Last night my daughter stayed up until 10 p.m. AGAIN. Thankfully her father was home to rock her to sleep or I would have Lost. My. Mind. The good news is that the glider company finally contacted me this morning and they're sending us a new base! If that doesn't fix the problem … well, let's not find the poopie lining. And pretend as if surviving the two weeks they're telling me its going to take for the thing to get here ISN'T the poopie lining.
The good news about Syd staying up so late is that, not unlike me, she needs 12 hours of sleep a night. And so? She slept in UNTIL TEN O'CLOCK THIS MORNING. Awesome! Right?! It would have been awesome if I hadn't woken up at 7:15 and wondered until 10 (while lying in bed with my eyes closed) if she was ok. More like obsessing about whether I should chance waking her to go in and check on her and reminding myself that she usually goes to bed around seven and then wakes up at seven but then again it was SO QUIET on the monitor and this alarms me and OBSESS OBSESS OBSESS. I was so relieved when she finally started hollering at me (while holding onto the rail and jumping on the bed) to come get her.
This whole freak-out thing is not new for me. I often can't restrain myself from checking on her at least once between the time I put her down to sleep and the time I go to sleep. When she naps longer than her normal two hours during the day I start to get antsy that something's happened to her (instead of being relieved that I get more time to get things done around the house). Now that she's mobile, everything seems like a death trap. Even the 6-inch string on her little play telephone can be mentally worked into a strangulation hazard even though I'm sitting RIGHT THERE WATCHING HER.
I think a lot of this is how parenthood goes. Our worst nightmare is that our children would be harmed somehow … no matter how slightly. Bumps and bruises are just a part of the transition little ones make from wiggly baby to mobile toddler. It's part of the growing process for them to experience things and sometimes? Experience hurts. THIS KILLS ME.
Yesterday Sydney was taking a late afternoon nap – which is why she went to bed so late – and I once again got caught up reading a terribly sad (albeit inspiring) blog written by a woman whose unborn child had been diagnosed with an unsurvivable condition. In incredible steps of faith this family decided to allow the pregnancy to run its course and the baby to be born. She lived two hours. I sat there at my computer yesterday quite literally sobbing. I can't even count the number of times I have done this. These stories matter. They need to be told so that people don't have to go through it alone. But should I be reading them?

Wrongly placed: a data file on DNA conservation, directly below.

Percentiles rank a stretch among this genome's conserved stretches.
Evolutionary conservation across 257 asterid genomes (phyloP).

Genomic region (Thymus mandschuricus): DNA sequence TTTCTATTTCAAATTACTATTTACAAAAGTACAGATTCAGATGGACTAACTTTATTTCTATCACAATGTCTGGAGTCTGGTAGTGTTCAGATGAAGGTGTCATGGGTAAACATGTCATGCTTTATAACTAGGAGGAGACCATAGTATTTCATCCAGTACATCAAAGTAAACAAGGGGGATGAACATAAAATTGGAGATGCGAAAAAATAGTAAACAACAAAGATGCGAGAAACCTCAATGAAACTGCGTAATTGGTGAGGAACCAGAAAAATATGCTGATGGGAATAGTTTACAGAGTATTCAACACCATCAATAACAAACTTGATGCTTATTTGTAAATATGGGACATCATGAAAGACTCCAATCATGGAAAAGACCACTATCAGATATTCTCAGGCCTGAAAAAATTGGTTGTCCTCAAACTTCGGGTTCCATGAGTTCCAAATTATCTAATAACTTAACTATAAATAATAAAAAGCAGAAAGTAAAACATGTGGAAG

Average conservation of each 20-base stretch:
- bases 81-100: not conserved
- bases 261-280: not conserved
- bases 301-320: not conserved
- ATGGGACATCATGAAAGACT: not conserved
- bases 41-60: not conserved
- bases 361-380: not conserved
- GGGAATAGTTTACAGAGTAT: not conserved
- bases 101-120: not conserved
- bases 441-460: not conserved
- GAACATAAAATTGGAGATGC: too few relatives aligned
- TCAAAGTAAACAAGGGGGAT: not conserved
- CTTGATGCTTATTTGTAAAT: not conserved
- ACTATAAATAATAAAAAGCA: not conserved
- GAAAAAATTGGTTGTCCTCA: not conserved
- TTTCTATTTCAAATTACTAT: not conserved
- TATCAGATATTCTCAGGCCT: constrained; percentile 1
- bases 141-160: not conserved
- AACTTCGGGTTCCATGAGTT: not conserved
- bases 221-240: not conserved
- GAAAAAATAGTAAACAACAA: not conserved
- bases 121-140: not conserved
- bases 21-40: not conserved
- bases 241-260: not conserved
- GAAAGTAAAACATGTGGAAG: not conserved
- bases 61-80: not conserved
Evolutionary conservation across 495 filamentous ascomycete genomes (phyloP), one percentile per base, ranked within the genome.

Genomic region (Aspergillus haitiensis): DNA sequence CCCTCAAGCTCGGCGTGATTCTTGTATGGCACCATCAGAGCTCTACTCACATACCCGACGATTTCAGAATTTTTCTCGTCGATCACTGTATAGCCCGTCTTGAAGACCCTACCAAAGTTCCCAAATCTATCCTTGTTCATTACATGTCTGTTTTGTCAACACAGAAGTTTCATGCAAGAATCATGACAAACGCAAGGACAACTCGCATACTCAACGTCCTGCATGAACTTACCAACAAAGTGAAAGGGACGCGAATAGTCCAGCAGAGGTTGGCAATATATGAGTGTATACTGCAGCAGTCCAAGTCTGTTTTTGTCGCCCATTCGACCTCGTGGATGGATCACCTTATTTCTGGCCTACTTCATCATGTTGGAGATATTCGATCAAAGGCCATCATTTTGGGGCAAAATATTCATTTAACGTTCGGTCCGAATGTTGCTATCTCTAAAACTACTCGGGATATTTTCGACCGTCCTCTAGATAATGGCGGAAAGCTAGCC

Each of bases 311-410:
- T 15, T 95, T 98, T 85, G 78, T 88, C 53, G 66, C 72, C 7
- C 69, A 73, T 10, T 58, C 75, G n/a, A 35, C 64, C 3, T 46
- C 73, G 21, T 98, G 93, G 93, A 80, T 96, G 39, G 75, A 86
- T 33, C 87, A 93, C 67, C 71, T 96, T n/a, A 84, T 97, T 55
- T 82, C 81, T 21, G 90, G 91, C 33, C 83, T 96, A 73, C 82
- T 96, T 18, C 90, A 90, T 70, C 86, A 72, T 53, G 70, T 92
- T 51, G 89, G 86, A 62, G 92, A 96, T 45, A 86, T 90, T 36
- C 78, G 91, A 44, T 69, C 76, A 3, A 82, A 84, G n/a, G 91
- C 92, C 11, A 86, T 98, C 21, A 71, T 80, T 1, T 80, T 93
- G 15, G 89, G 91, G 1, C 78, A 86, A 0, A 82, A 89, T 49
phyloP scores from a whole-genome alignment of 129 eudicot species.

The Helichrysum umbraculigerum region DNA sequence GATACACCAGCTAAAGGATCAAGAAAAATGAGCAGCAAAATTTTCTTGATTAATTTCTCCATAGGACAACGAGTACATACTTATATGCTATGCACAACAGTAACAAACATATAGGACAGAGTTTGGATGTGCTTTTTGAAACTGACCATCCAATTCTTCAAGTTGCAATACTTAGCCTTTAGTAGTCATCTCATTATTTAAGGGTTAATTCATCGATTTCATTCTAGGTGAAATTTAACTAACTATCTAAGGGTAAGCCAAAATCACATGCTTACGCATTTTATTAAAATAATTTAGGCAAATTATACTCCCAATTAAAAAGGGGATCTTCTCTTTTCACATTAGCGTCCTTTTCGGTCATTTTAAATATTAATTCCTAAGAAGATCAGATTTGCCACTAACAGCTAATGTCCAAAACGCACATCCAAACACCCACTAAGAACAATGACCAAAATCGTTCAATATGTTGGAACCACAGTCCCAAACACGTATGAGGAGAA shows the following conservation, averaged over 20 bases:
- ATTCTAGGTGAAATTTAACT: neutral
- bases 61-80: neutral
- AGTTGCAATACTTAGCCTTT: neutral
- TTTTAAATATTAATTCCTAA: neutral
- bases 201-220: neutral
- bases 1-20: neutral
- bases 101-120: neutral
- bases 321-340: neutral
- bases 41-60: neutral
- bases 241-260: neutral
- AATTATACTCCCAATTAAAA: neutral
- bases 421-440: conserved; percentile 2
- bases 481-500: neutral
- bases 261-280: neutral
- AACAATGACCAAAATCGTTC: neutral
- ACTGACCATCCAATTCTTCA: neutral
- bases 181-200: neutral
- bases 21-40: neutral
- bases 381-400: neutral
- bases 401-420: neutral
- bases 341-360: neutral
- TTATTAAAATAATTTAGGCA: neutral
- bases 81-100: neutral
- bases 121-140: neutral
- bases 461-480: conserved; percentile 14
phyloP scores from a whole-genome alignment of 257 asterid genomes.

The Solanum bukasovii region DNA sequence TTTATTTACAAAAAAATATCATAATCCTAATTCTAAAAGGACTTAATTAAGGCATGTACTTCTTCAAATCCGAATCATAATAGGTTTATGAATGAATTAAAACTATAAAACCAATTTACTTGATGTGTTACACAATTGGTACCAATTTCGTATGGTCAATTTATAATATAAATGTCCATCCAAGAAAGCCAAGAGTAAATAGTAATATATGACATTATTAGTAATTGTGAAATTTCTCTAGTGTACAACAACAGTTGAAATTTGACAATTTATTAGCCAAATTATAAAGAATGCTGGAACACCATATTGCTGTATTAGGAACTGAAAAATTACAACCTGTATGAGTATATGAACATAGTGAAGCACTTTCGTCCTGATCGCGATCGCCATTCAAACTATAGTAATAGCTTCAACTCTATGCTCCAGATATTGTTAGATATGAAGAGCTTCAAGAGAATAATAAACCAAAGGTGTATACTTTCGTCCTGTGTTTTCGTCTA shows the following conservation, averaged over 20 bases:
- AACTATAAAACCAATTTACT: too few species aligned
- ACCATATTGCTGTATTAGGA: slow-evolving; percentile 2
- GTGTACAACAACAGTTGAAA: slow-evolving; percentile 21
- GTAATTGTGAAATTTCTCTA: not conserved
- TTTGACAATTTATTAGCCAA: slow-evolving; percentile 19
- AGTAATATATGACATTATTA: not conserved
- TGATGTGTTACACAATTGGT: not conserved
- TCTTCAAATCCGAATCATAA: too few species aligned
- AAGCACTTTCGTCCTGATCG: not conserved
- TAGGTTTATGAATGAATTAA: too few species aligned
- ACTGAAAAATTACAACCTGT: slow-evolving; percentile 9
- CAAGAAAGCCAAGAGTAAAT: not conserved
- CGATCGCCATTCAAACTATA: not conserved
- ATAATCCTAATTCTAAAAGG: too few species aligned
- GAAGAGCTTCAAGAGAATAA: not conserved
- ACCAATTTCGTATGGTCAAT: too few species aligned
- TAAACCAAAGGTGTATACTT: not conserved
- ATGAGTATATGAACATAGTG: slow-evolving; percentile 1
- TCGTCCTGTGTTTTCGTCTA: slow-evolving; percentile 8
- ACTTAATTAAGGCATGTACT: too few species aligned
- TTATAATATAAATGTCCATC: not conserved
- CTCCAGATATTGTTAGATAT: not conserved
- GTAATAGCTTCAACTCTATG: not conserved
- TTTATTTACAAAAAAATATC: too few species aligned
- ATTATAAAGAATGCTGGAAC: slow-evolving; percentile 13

In some ways I think I'm so sensitive about loss of this kind because we lost a baby in a miscarriage before Sydney. I have not discussed it much here because I don't know how to … I guess I should say that I'm afraid to. Do I really want to be like the blogs that I weep over on lonely afternoons? The blogs that make me look up close at the sadness that being a parent sometimes means? The ones who took the same risks that I did and have lost? The ones that remind me of the horrible possibilities?
I have carried two babies and so the question about when life begins is moot in my mind. How else would my daughter recognize her father's voice and turn her head to look for him in the delivery room? How else could the stopping of the beating heart of our son crush us so desperately?
And this is the nightmare that parents live with: There is a possibility that we could outlive Sydney. There is a possibility that if I become pregnant again that I could have another miscarriage, that some accident could happen during birth, SIDS, and then there's this cruel world waiting for them if they make it past those dangers. I sometimes wonder if it's worth the risks.
And then? I open the door to her room and there's the little soul that I hold so dear. She reaches out her arms for me because I am her Mama. I get to be her Mama. It strikes me that not everyone experiences that. I realize in those moments that however long I get to be a part of her life is something that I was given, not something that is my right. Every breath she breathes, every day we spend with her is a reminder that we were trusted with something big. It is wild and uncharted territory and it is the adventure of our lives. Even if I knew what the future held, I would not trade a single moment. I will not stop trying. I will not stop trusting. I will not stop hoping.
Because this journey has changed my life – for the better – forever.
"There are only two ways to live your life. One is as though nothing
is a miracle. The other is as though everything is a miracle." -A.